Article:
And while I readily admit that the world we live in is much different than Mayberry, couldn’t we all learn a little bit from it? I think so. Honesty, integrity and selflessness are not character traits that we readily associate with our political leaders of late, but I can tell you that those qualities still exist — and in great supply. But then again, maybe our world isn’t that different from Mayberry. For real fans of the show, you might recall that Mayor Stoner had a hard time respecting the separation of powers between the mayor and sheriff — that is, until a black bear and ornery bull taught him otherwise.

I’ve been involved in politics and government for more than 15 years now, and my experience has ranged from stuffing envelopes for political candidates to serving on the staff of a member of Congress as well as being appointed by the president of the United States to a position in his administration. I’ve seen a lot of good people working very hard for the future of this country and, yes, even a Mayor Stoner or two.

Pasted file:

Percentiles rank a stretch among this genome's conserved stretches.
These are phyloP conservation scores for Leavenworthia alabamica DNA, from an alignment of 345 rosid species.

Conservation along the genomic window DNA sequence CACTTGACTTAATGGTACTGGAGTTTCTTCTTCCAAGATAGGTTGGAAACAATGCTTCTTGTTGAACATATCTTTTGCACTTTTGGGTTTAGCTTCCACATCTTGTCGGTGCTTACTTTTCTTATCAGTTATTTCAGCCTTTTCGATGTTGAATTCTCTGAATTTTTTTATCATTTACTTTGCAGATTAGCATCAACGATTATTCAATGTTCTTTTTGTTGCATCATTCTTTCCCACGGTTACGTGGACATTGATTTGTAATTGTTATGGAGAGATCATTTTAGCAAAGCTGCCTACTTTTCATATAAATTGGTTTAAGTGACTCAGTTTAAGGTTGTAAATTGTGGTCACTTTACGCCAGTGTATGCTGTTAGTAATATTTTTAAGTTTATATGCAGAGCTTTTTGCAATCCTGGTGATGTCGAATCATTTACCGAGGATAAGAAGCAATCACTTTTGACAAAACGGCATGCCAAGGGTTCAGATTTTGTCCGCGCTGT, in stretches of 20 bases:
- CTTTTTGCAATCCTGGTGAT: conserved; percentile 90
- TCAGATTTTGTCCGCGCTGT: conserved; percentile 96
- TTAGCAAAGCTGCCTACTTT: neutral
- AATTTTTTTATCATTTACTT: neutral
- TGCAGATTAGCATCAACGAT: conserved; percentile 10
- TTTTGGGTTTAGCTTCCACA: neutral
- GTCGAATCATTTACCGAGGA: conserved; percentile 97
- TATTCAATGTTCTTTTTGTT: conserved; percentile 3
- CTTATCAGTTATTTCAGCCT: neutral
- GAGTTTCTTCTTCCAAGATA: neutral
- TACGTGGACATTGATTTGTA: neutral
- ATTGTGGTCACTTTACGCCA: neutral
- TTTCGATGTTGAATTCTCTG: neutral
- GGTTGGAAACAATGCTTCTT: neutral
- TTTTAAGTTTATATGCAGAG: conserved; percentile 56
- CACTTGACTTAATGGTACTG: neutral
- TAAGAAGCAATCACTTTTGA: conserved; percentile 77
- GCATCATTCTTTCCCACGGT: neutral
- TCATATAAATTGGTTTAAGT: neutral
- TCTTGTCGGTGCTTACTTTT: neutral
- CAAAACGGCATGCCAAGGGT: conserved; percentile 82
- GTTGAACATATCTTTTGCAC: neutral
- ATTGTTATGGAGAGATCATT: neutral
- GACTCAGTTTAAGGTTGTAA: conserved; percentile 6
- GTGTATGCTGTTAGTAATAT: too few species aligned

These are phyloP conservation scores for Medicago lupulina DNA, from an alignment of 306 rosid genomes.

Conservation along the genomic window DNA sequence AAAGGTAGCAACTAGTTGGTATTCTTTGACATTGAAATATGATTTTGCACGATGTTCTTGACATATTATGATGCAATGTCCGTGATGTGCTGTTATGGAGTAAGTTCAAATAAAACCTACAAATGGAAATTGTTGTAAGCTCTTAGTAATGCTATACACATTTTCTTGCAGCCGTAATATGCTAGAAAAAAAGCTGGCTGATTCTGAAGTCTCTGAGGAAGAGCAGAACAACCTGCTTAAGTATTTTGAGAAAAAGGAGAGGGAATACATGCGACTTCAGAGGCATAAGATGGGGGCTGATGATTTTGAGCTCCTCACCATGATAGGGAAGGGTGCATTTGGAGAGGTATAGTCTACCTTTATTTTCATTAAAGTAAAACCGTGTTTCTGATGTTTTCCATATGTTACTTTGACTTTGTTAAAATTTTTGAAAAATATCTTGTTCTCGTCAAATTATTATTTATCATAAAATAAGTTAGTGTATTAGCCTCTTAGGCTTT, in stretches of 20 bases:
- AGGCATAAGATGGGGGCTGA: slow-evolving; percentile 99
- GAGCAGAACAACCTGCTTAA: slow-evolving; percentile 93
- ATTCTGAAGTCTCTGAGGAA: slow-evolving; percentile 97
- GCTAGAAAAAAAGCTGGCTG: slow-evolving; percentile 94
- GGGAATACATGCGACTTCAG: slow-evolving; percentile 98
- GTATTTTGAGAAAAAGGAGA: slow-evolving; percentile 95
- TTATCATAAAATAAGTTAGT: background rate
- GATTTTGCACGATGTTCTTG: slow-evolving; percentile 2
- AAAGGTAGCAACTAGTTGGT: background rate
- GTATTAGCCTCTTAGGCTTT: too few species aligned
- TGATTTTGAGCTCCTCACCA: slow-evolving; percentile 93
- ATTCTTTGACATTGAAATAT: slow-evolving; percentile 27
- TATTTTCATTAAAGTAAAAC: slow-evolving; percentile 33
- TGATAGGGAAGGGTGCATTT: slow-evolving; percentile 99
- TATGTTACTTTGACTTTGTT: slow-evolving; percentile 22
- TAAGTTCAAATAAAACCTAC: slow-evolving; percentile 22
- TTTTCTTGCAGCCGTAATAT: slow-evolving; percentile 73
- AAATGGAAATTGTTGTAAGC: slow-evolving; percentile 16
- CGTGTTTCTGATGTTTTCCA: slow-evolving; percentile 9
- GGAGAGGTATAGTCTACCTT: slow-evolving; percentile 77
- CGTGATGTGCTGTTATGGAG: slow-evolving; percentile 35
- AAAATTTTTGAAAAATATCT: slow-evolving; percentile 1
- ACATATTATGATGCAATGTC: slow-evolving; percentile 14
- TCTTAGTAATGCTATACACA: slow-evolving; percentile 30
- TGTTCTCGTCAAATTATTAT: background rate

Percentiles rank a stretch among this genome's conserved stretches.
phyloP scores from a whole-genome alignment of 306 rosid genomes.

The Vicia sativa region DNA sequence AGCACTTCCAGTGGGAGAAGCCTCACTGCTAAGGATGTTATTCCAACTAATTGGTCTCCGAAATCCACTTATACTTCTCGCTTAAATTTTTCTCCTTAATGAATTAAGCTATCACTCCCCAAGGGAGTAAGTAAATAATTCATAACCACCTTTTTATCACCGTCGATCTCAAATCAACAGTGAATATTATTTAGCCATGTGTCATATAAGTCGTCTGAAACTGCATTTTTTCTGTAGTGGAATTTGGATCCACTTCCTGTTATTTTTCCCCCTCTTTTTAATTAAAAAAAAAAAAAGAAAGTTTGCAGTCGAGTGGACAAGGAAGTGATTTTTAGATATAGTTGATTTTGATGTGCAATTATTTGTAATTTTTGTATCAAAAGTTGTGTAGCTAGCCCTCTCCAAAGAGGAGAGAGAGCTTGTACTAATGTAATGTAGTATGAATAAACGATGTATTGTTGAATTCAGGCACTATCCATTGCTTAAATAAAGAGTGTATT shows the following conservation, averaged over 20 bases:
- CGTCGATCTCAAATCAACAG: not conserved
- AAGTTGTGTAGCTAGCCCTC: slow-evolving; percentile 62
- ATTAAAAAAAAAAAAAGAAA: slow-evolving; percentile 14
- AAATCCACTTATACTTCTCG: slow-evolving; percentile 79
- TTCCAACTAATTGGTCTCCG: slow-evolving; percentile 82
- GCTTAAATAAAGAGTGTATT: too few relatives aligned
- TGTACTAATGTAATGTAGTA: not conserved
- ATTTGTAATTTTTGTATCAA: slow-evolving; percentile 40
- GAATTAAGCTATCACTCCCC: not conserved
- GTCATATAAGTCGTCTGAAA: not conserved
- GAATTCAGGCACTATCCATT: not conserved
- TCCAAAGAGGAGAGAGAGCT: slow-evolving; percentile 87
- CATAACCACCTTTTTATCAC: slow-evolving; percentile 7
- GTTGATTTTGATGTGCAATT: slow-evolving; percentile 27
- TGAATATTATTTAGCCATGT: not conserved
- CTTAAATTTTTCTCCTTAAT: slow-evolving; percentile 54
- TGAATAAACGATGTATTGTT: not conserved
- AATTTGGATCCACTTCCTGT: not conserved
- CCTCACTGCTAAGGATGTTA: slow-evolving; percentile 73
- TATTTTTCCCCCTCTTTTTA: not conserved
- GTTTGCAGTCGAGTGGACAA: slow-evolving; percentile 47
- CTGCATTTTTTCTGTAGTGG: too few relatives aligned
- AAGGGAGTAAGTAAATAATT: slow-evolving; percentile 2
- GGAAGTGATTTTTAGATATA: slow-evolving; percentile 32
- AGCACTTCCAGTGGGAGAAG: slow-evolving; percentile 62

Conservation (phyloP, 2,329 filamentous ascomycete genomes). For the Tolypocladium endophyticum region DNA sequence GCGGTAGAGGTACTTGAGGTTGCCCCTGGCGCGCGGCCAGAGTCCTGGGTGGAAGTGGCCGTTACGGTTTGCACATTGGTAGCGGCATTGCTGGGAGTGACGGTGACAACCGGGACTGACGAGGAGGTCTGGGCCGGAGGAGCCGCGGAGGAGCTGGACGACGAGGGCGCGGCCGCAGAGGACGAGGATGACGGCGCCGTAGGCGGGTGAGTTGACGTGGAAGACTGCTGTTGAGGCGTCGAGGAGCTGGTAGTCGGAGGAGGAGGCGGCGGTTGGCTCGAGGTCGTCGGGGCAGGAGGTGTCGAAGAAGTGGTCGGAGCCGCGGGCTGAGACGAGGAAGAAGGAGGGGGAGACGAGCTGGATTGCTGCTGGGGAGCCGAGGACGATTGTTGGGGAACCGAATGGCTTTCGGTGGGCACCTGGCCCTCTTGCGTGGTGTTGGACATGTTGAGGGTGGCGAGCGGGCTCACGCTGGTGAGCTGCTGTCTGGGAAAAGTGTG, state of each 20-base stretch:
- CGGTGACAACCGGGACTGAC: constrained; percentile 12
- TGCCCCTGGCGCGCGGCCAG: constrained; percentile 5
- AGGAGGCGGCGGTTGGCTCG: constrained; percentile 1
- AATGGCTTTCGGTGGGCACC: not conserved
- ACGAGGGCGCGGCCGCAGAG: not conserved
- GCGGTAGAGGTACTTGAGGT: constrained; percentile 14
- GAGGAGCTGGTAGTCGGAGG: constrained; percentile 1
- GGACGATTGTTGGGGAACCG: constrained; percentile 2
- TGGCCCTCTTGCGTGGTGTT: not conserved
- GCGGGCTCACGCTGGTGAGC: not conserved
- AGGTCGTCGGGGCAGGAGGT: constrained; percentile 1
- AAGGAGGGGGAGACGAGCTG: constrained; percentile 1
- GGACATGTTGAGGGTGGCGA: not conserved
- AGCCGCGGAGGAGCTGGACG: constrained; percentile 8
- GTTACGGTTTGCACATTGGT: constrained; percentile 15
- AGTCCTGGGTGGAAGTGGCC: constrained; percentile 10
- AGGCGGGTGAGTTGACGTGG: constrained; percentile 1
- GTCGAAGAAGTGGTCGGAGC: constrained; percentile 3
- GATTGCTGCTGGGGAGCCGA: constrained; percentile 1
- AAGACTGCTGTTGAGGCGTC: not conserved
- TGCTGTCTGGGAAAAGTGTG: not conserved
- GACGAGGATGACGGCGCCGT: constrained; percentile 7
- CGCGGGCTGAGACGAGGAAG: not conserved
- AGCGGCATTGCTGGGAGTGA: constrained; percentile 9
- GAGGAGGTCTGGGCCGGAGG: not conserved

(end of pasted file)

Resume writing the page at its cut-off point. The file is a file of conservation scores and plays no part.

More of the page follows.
So when I came to work for the Tennessee Electric Cooperative Association a little less than one year ago, I was given the responsibility of protecting the interests of Tennessee’s electric cooperatives before both the state and federal governments — no small task, but one I have readily accepted.

As a member-owner of an electric cooperative, you share a unique experience with about 1 million other rural and suburban Tennesseans. You don’t just buy your power from your local co-op; you own your local co-op! The reality of that statement is that you are an owner of a business that is critical to our modern society, is technically complex, requires lots of money to build and operate and is a vital part of our communities. Oh, and the product you sell can kill you if not handled properly. This is serious business!